Or the ones that braid the mane and tail “so it’ll grow” and never think to undo those braids for months.

    And the ones that brush their horse’s neck and back a lot, but never get the belly, under the tail, or inside the hind legs where sweat and dirt accumulate and attract flies. That’s like changing your clothes but never taking a bath! Don’t be shy, people; proper hygiene is important. (Also, my gelding makes hilarious moose lips of rapture when I sponge his bum-crack.)

  10. I finally figured out my number one pet peeve. All the people who vet their horses for every little thing, keep it perfectly groomed, maybe even touch up the mane and tail with dye if it sun fades, have all the latest fad in tack and training devices, despise everyone who doesn’t do things the way they do, be it equipment, riding style or clothing, and yet their horses feet are always unbalanced, the musculature is all wrong, the backs are locked down and they have to keep vetting those horses because they are ruining them. All the people who can’t look at a horse and tell that it is ridden wrong without ever seeing it ridden.

    Round pens aren’t evil, they are generally used improperly because a couple of trainers used them wrong because they didn’t understand the principles and since they are/were great marketers, thousands of people use them incorrectly. Round pens existed in ancient times. The great classical riding schools didn’t use a round pen, but trained from a central pole as well as between two pillars.

    Western dressage isn’t evil because it uses western tack (and many western saddles can be better for a horses back than the english saddles based on jousting saddle trees that pin the shoulders and withers). Western dressage fails because it imitates modern sports dressage too closely.

    Too many people sweat the superficial appearance of things and don’t understand the foundational principles upon which good horsemanship stands.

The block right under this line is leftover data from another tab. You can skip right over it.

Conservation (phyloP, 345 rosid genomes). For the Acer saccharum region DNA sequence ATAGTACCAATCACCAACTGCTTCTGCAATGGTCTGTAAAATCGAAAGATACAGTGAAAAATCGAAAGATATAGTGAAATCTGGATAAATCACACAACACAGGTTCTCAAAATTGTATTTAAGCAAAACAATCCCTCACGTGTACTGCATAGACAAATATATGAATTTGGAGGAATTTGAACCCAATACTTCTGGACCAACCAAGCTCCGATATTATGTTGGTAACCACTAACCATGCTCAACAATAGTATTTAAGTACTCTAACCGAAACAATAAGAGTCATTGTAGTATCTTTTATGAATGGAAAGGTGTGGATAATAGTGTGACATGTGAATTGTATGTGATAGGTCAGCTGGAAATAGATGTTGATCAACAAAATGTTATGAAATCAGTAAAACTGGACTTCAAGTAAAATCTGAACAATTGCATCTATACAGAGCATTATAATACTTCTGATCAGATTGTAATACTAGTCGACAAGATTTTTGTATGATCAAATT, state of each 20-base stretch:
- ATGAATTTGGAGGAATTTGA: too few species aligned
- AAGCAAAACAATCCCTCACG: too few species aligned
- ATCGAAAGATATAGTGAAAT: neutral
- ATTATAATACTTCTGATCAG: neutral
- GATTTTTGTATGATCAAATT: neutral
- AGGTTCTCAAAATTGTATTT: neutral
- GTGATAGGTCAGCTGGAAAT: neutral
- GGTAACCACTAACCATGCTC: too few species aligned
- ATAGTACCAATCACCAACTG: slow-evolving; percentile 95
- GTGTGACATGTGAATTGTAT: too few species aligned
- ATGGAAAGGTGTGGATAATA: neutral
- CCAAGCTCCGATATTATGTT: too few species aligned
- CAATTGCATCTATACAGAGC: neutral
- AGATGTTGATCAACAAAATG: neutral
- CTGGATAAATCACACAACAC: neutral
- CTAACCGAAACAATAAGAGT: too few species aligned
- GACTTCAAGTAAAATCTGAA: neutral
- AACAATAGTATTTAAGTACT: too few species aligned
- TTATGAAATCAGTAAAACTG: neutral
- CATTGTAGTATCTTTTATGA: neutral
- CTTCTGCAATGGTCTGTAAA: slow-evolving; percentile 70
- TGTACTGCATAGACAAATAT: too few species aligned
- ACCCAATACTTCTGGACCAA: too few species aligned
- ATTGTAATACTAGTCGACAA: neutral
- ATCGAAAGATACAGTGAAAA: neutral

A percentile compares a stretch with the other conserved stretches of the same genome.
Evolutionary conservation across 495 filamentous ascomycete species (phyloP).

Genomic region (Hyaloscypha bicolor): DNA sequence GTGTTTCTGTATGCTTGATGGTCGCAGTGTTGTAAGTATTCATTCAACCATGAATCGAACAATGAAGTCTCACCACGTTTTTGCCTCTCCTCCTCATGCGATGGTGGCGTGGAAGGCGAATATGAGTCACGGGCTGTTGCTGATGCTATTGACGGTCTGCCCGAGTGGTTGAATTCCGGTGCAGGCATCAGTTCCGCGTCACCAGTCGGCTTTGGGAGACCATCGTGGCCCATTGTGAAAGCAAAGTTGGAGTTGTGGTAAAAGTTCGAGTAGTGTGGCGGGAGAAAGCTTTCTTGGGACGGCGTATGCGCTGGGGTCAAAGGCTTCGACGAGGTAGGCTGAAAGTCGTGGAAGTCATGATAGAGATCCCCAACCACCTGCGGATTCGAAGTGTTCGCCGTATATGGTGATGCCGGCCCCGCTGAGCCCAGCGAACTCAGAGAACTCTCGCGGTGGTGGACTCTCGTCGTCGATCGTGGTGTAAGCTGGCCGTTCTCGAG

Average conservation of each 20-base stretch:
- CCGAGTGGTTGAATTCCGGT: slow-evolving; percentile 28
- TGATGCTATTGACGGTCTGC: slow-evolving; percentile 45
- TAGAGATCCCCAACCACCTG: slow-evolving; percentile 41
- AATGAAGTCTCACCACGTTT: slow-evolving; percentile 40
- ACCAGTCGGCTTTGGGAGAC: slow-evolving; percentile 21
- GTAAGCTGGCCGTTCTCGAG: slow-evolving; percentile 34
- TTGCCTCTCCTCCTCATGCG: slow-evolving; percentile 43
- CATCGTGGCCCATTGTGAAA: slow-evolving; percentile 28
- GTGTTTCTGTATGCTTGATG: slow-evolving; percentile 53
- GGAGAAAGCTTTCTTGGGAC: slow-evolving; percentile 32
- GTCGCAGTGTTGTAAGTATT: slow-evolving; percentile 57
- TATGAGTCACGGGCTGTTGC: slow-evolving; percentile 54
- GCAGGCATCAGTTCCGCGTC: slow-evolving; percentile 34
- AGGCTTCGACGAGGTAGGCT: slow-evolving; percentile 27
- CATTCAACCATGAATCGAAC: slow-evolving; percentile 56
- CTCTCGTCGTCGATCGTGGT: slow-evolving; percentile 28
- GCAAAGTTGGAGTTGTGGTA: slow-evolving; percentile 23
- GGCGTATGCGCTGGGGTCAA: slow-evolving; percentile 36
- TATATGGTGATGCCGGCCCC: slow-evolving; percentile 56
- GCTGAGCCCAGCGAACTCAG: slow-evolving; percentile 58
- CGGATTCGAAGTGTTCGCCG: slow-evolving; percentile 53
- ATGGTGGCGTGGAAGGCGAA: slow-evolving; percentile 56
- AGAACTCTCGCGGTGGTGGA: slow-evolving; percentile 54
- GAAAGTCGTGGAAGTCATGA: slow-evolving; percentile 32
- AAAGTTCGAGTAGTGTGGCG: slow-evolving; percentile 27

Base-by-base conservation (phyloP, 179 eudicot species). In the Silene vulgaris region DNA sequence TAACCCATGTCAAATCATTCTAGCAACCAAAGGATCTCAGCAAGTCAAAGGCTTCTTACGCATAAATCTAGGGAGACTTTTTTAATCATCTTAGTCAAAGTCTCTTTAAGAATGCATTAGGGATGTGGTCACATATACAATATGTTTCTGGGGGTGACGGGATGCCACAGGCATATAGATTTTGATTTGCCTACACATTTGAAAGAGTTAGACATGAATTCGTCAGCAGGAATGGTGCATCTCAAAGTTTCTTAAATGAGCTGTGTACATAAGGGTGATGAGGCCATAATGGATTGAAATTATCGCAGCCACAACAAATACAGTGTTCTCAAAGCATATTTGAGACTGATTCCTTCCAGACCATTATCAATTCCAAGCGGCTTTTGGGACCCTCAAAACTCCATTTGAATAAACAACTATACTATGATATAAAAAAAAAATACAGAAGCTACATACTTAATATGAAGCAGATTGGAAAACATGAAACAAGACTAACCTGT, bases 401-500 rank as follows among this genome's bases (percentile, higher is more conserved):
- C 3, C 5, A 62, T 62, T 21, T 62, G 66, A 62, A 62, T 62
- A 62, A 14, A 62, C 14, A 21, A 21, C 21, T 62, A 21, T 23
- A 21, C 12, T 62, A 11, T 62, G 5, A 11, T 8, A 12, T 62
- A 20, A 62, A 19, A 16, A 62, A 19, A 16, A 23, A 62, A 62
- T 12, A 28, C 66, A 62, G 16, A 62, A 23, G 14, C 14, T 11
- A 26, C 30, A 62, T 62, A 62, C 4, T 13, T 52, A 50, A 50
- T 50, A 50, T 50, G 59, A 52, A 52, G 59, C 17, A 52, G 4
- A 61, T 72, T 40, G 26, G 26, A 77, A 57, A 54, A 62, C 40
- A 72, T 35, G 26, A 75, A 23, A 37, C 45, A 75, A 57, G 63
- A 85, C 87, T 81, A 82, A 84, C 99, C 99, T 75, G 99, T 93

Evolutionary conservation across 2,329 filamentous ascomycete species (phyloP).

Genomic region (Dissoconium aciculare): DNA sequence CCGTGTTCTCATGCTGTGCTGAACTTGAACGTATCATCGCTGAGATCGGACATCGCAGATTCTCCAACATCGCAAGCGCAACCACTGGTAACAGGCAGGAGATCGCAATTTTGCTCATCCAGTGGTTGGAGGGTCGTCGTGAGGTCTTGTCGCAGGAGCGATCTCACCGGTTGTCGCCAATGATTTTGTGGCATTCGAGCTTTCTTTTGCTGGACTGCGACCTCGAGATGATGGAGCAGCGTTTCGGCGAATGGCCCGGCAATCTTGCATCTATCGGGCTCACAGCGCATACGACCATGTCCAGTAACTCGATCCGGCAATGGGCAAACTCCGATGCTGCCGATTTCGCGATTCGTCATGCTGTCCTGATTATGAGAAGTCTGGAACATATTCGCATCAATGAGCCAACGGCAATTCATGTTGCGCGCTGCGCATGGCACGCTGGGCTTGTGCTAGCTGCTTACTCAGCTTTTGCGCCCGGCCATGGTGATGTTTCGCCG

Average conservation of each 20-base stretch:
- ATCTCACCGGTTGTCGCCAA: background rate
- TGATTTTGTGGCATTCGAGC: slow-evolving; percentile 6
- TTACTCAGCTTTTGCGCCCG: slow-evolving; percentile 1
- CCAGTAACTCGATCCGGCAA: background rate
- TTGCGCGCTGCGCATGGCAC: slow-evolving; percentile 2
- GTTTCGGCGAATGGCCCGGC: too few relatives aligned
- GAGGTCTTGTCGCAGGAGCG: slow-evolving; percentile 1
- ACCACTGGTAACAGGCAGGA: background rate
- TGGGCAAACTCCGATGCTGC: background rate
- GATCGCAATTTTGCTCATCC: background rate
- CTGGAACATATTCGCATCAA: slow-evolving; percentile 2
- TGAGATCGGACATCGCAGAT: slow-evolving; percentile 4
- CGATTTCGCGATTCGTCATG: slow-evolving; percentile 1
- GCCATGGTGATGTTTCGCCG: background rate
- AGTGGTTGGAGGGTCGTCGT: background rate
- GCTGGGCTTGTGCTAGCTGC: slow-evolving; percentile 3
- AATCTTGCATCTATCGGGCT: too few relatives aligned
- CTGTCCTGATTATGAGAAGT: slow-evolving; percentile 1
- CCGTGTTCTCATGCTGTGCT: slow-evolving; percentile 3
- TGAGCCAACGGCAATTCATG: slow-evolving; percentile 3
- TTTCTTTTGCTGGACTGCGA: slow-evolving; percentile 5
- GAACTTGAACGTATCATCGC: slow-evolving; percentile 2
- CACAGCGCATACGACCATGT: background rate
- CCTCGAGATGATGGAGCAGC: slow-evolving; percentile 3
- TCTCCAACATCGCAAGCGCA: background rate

• You first paragraph is a great idea for a future topic here. Examining musculature of horses against their owner’s chosen discipline and its effect on them. Why a horse can end up with an upside down neck: http://ts1.mm.bing.net/th?&id=HN.608033443693069927&w=300&h=300&c=0&pid=1.9&rs=0&p=0

      or be ridden a bit better and achieve preferred condition: http://ts3.mm.bing.net/th?id=HN.608048454603573858&w=228&h=175&c=7&rs=1&pid=1.7

      I’m not saying wrong and right but see if more as poor and improved. It takes time to unlearn and it takes the right teachers. People need to see themselves in these posts and grow into better riders and horsemen. And sometimes that means going it alone for a while until they find the right niche, the right isntructor.

      I for one am always looking for ways to improve myself for my horse. I think there are many others who would choose to but don’t know how. They’re ridden how they’ve been taught, competed and succeeded and thought they knew all they needed to know. This is where a little length of tooth pays off. I want more, I mostly listen and apply what I learn. I’ve chosen to stay with a more Classical trainer for the few lessons I take when the convenient more modern trainers are readily accessible.

      Western Dressage will fail as long as judges do not reward the effort as set forth in the rules & regs. All Dressage fails when incorrect movements are rewarded, when hollow extension is preferential to a lower, more balanced working trot. I’ve seen WP rejects ridden with the same sensitivity as they did at breed shows score well in WD. Bit jerking, stiff unyielding hands, locked back and zero lateral flexion.

      How does it change?

      • it isn’t sufficient for judges to reward the effort, more people need to understand what should be rewarded. I can almost guarantee that the vast majority of those judges think they are rewarding correct effort.

        • In a recent schooling show, I was given a low score for free walk and the judge noted that my horse’s head was too high. His nose was poked out and poll well below the wither….and all this time I thought I was doing it right! The next day his free walk went out the window and it was a ‘oh come on, really?’ walk and we scored better. I’d never anticipated such an ingroguous scoring sport.

          • You have to let it go. 🙂

            Dressage is often more subjective than it should be, and at the lower levels where there’s only one judge, that judge can miss things (good or bad) because of their static perspective.

            Certainly if you’re in the learning phase and expecting to get input from a judge as to how to proceed going forward, judges that get it wrong can lead a rider down the wrong path and that sucks the big one. Dressage isn’t the only discipline that suffers from this.

  11. Someone correct me if I am wrong, but wasn’t the 20 meter circle fixed upon because that was about the largest clear span that the roof of a typical renaissance riding hall would support? So, possibly nothing particularly special about the 20 meters (other than I would agree too small a circle can cause many problems)? Did Xenophon discuss circles? Darn, I have his book somewhere here…